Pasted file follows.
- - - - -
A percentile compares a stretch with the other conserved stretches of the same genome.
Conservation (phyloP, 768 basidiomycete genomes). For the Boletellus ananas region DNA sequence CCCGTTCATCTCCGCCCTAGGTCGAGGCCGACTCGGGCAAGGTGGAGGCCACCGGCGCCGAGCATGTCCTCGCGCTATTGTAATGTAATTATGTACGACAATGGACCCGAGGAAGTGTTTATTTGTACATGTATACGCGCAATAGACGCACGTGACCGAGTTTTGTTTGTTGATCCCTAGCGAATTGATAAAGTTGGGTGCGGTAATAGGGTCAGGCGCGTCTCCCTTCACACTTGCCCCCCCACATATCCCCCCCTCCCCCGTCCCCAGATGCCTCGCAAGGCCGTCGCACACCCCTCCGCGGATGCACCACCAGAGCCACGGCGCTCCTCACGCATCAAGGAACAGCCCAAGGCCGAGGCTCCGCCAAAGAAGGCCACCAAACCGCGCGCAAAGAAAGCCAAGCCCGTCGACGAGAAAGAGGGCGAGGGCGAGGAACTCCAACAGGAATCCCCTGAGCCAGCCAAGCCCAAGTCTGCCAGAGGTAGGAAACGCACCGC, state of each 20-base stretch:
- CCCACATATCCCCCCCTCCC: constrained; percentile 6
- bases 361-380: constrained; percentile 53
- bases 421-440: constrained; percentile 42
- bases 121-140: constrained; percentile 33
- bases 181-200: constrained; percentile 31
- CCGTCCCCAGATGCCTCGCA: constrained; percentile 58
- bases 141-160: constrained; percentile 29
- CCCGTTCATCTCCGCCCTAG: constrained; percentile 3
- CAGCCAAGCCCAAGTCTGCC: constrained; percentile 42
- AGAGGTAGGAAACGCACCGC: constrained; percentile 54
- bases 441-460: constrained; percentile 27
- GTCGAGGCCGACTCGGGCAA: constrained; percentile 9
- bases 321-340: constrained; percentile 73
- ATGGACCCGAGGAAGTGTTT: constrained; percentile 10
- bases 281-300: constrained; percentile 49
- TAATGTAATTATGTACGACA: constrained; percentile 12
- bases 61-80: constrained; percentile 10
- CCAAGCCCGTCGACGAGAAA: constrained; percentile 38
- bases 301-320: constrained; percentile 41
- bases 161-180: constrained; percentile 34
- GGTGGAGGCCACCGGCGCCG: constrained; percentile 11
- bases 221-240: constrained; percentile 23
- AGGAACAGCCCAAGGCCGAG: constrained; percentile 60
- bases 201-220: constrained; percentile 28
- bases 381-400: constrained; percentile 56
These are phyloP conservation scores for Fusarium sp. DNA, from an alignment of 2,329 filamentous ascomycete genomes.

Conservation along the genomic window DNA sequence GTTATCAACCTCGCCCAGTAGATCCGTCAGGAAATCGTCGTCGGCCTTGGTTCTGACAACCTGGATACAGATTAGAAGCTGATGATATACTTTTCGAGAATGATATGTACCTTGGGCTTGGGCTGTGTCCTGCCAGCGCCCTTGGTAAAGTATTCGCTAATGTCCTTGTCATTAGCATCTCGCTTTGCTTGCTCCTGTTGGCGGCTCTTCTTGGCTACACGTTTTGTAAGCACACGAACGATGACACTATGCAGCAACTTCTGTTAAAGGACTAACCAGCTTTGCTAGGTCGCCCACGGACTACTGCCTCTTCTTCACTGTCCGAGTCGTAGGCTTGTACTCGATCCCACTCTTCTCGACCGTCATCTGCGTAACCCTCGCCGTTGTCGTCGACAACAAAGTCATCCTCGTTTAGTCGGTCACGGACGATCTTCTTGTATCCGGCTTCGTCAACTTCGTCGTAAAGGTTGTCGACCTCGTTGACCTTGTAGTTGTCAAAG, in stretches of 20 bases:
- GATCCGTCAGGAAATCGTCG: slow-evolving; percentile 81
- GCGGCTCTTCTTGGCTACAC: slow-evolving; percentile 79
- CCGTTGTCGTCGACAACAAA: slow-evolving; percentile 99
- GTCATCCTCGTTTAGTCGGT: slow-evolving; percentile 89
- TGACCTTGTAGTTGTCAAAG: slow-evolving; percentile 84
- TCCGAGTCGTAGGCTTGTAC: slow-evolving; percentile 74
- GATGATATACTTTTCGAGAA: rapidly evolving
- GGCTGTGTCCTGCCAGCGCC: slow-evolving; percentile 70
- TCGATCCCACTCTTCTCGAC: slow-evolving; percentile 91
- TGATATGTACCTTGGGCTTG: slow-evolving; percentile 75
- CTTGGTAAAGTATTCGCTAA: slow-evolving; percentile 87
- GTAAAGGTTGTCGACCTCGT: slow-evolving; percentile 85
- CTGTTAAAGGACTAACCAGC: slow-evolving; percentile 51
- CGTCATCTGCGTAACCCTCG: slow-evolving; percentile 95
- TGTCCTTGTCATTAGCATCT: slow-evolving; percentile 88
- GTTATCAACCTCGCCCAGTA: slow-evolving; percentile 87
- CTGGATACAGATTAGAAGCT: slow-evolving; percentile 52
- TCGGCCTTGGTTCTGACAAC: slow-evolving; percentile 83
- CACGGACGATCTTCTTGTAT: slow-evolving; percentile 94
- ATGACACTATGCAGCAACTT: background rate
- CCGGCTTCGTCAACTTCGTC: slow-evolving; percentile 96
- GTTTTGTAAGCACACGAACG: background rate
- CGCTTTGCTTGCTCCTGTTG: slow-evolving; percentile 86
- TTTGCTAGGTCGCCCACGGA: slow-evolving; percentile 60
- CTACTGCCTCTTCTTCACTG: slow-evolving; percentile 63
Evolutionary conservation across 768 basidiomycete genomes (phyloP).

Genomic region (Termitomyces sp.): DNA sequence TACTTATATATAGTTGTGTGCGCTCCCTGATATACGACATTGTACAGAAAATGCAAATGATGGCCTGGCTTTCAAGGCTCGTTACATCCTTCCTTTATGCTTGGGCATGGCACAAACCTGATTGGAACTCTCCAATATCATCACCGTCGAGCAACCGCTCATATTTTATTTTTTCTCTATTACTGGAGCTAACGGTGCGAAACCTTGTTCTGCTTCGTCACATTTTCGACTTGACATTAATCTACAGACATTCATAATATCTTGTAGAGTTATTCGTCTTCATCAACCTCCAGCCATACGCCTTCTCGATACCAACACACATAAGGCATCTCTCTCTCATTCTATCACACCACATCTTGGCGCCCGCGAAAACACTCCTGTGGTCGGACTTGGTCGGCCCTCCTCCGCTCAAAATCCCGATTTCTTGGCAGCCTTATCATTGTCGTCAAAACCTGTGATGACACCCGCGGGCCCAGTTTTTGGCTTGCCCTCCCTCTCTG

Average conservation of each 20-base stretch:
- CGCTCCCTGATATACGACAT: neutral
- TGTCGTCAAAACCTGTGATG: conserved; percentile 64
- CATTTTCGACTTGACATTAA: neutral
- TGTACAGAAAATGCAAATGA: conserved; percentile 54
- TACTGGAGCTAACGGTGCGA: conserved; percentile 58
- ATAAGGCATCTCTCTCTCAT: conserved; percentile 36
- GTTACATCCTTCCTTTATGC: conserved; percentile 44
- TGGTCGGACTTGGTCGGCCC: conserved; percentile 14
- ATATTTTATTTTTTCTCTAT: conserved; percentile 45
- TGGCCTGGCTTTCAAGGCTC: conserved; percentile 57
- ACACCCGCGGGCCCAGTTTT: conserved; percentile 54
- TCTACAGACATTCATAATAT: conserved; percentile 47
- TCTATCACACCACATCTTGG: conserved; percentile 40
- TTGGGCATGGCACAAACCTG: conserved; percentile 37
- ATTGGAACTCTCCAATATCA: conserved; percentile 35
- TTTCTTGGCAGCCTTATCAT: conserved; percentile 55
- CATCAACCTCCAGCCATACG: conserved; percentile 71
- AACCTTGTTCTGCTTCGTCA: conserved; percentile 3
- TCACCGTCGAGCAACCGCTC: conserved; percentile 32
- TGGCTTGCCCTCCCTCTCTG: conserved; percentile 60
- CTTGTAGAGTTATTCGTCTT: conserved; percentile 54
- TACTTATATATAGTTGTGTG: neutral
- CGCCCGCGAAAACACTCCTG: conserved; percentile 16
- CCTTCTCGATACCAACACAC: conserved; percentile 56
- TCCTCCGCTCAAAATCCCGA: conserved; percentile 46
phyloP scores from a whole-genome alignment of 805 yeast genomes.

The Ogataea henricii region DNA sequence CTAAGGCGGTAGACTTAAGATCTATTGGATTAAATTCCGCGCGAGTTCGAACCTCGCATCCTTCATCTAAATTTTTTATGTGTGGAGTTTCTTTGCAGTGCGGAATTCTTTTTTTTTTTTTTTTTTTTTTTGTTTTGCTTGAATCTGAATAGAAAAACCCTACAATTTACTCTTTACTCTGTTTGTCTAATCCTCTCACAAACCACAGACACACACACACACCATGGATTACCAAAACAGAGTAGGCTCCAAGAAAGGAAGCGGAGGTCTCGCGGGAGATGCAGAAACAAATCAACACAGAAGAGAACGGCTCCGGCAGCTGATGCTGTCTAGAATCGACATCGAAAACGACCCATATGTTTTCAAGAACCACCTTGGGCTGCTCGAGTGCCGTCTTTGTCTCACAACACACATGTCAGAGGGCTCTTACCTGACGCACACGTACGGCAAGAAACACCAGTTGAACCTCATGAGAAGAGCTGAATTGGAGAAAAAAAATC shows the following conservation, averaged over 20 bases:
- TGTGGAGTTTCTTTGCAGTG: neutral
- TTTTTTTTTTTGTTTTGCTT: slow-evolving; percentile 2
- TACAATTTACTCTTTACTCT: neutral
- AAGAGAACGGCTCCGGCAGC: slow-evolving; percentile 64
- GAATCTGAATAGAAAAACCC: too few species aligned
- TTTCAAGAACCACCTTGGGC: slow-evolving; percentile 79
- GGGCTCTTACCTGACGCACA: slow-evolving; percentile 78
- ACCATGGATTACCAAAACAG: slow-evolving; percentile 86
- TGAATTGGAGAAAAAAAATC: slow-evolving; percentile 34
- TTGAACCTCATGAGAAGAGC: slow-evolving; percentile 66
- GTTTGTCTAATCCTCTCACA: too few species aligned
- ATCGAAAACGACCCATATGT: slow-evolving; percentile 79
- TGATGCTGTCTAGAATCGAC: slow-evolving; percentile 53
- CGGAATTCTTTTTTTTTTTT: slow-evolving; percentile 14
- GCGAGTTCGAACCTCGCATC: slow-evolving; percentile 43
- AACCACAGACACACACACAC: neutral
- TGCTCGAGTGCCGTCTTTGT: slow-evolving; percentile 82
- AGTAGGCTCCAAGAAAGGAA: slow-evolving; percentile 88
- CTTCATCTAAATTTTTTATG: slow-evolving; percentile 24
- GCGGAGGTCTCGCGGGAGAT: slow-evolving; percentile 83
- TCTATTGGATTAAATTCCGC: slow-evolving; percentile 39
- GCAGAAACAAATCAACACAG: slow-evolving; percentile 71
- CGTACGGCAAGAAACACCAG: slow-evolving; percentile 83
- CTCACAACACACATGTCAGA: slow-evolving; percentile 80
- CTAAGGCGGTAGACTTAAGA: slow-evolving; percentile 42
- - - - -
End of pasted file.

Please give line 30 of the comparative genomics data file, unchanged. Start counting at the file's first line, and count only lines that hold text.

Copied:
- GATCCGTCAGGAAATCGTCG: slow-evolving; percentile 81